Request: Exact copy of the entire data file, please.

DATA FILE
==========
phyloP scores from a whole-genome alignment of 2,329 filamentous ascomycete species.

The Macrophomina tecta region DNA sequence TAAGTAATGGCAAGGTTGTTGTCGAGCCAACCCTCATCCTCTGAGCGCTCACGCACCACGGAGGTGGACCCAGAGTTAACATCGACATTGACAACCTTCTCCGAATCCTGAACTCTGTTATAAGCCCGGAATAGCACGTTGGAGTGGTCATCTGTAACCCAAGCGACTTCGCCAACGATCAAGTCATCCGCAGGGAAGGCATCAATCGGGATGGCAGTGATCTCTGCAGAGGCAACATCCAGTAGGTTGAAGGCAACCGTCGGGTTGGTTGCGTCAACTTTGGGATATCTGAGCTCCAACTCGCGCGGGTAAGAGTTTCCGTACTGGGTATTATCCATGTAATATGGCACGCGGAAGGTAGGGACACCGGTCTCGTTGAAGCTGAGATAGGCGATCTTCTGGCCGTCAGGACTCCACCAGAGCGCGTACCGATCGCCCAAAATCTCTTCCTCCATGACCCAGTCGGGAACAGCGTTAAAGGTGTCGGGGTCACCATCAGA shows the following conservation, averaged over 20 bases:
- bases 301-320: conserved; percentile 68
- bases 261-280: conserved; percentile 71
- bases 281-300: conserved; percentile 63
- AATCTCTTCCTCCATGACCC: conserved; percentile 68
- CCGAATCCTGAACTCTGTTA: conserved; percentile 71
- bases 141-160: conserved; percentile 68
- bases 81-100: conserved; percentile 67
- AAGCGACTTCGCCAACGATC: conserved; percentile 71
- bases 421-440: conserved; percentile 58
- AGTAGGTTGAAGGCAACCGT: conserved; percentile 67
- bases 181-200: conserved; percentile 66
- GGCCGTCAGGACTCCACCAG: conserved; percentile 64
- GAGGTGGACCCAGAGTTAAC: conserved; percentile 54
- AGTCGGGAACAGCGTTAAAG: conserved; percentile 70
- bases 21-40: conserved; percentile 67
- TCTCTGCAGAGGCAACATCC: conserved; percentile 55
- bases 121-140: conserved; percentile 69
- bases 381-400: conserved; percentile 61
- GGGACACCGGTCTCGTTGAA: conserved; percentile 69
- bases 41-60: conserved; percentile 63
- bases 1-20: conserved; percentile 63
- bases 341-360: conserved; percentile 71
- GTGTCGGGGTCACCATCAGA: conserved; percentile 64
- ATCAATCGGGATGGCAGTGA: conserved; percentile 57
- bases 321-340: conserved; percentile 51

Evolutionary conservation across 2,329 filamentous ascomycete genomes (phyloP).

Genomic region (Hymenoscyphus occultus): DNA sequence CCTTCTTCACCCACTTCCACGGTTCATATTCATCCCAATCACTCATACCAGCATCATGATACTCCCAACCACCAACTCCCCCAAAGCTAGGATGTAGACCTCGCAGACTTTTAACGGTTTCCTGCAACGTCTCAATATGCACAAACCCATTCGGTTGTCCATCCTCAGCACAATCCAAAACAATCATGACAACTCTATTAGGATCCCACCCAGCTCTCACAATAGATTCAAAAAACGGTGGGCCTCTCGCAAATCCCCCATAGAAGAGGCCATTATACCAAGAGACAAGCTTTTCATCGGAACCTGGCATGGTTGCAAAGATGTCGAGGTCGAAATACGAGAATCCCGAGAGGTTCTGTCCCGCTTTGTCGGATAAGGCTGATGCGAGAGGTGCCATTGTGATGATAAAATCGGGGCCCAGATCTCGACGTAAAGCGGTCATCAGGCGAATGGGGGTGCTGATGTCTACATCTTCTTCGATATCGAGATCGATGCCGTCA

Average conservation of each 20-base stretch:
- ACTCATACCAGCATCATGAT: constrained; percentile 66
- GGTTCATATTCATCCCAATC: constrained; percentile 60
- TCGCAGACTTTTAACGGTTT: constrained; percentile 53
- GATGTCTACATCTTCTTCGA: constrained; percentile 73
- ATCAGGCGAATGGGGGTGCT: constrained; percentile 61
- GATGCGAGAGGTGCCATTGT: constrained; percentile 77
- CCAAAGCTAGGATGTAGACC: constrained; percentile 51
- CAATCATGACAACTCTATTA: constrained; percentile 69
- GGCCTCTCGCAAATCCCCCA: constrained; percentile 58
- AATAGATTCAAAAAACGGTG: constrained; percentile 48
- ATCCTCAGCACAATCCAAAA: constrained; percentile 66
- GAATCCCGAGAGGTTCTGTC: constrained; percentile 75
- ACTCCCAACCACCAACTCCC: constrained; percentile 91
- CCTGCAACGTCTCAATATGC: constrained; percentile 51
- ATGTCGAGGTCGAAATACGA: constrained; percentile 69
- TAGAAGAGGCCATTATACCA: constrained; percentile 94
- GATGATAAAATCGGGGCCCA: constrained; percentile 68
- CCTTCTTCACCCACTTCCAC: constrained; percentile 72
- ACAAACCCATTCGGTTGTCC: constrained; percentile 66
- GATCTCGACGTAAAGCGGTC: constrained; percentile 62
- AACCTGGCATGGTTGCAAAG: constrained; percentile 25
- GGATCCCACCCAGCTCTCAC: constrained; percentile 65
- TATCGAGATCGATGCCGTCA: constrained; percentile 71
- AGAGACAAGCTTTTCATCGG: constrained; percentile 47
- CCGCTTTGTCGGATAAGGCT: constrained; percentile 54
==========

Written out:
phyloP scores from a whole-genome alignment of 2,329 filamentous ascomycete species.

The Macrophomina tecta region DNA sequence TAAGTAATGGCAAGGTTGTTGTCGAGCCAACCCTCATCCTCTGAGCGCTCACGCACCACGGAGGTGGACCCAGAGTTAACATCGACATTGACAACCTTCTCCGAATCCTGAACTCTGTTATAAGCCCGGAATAGCACGTTGGAGTGGTCATCTGTAACCCAAGCGACTTCGCCAACGATCAAGTCATCCGCAGGGAAGGCATCAATCGGGATGGCAGTGATCTCTGCAGAGGCAACATCCAGTAGGTTGAAGGCAACCGTCGGGTTGGTTGCGTCAACTTTGGGATATCTGAGCTCCAACTCGCGCGGGTAAGAGTTTCCGTACTGGGTATTATCCATGTAATATGGCACGCGGAAGGTAGGGACACCGGTCTCGTTGAAGCTGAGATAGGCGATCTTCTGGCCGTCAGGACTCCACCAGAGCGCGTACCGATCGCCCAAAATCTCTTCCTCCATGACCCAGTCGGGAACAGCGTTAAAGGTGTCGGGGTCACCATCAGA shows the following conservation, averaged over 20 bases:
- bases 301-320: conserved; percentile 68
- bases 261-280: conserved; percentile 71
- bases 281-300: conserved; percentile 63
- AATCTCTTCCTCCATGACCC: conserved; percentile 68
- CCGAATCCTGAACTCTGTTA: conserved; percentile 71
- bases 141-160: conserved; percentile 68
- bases 81-100: conserved; percentile 67
- AAGCGACTTCGCCAACGATC: conserved; percentile 71
- bases 421-440: conserved; percentile 58
- AGTAGGTTGAAGGCAACCGT: conserved; percentile 67
- bases 181-200: conserved; percentile 66
- GGCCGTCAGGACTCCACCAG: conserved; percentile 64
- GAGGTGGACCCAGAGTTAAC: conserved; percentile 54
- AGTCGGGAACAGCGTTAAAG: conserved; percentile 70
- bases 21-40: conserved; percentile 67
- TCTCTGCAGAGGCAACATCC: conserved; percentile 55
- bases 121-140: conserved; percentile 69
- bases 381-400: conserved; percentile 61
- GGGACACCGGTCTCGTTGAA: conserved; percentile 69
- bases 41-60: conserved; percentile 63
- bases 1-20: conserved; percentile 63
- bases 341-360: conserved; percentile 71
- GTGTCGGGGTCACCATCAGA: conserved; percentile 64
- ATCAATCGGGATGGCAGTGA: conserved; percentile 57
- bases 321-340: conserved; percentile 51

Evolutionary conservation across 2,329 filamentous ascomycete genomes (phyloP).

Genomic region (Hymenoscyphus occultus): DNA sequence CCTTCTTCACCCACTTCCACGGTTCATATTCATCCCAATCACTCATACCAGCATCATGATACTCCCAACCACCAACTCCCCCAAAGCTAGGATGTAGACCTCGCAGACTTTTAACGGTTTCCTGCAACGTCTCAATATGCACAAACCCATTCGGTTGTCCATCCTCAGCACAATCCAAAACAATCATGACAACTCTATTAGGATCCCACCCAGCTCTCACAATAGATTCAAAAAACGGTGGGCCTCTCGCAAATCCCCCATAGAAGAGGCCATTATACCAAGAGACAAGCTTTTCATCGGAACCTGGCATGGTTGCAAAGATGTCGAGGTCGAAATACGAGAATCCCGAGAGGTTCTGTCCCGCTTTGTCGGATAAGGCTGATGCGAGAGGTGCCATTGTGATGATAAAATCGGGGCCCAGATCTCGACGTAAAGCGGTCATCAGGCGAATGGGGGTGCTGATGTCTACATCTTCTTCGATATCGAGATCGATGCCGTCA

Average conservation of each 20-base stretch:
- ACTCATACCAGCATCATGAT: constrained; percentile 66
- GGTTCATATTCATCCCAATC: constrained; percentile 60
- TCGCAGACTTTTAACGGTTT: constrained; percentile 53
- GATGTCTACATCTTCTTCGA: constrained; percentile 73
- ATCAGGCGAATGGGGGTGCT: constrained; percentile 61
- GATGCGAGAGGTGCCATTGT: constrained; percentile 77
- CCAAAGCTAGGATGTAGACC: constrained; percentile 51
- CAATCATGACAACTCTATTA: constrained; percentile 69
- GGCCTCTCGCAAATCCCCCA: constrained; percentile 58
- AATAGATTCAAAAAACGGTG: constrained; percentile 48
- ATCCTCAGCACAATCCAAAA: constrained; percentile 66
- GAATCCCGAGAGGTTCTGTC: constrained; percentile 75
- ACTCCCAACCACCAACTCCC: constrained; percentile 91
- CCTGCAACGTCTCAATATGC: constrained; percentile 51
- ATGTCGAGGTCGAAATACGA: constrained; percentile 69
- TAGAAGAGGCCATTATACCA: constrained; percentile 94
- GATGATAAAATCGGGGCCCA: constrained; percentile 68
- CCTTCTTCACCCACTTCCAC: constrained; percentile 72
- ACAAACCCATTCGGTTGTCC: constrained; percentile 66
- GATCTCGACGTAAAGCGGTC: constrained; percentile 62
- AACCTGGCATGGTTGCAAAG: constrained; percentile 25
- GGATCCCACCCAGCTCTCAC: constrained; percentile 65
- TATCGAGATCGATGCCGTCA: constrained; percentile 71
- AGAGACAAGCTTTTCATCGG: constrained; percentile 47
- CCGCTTTGTCGGATAAGGCT: constrained; percentile 54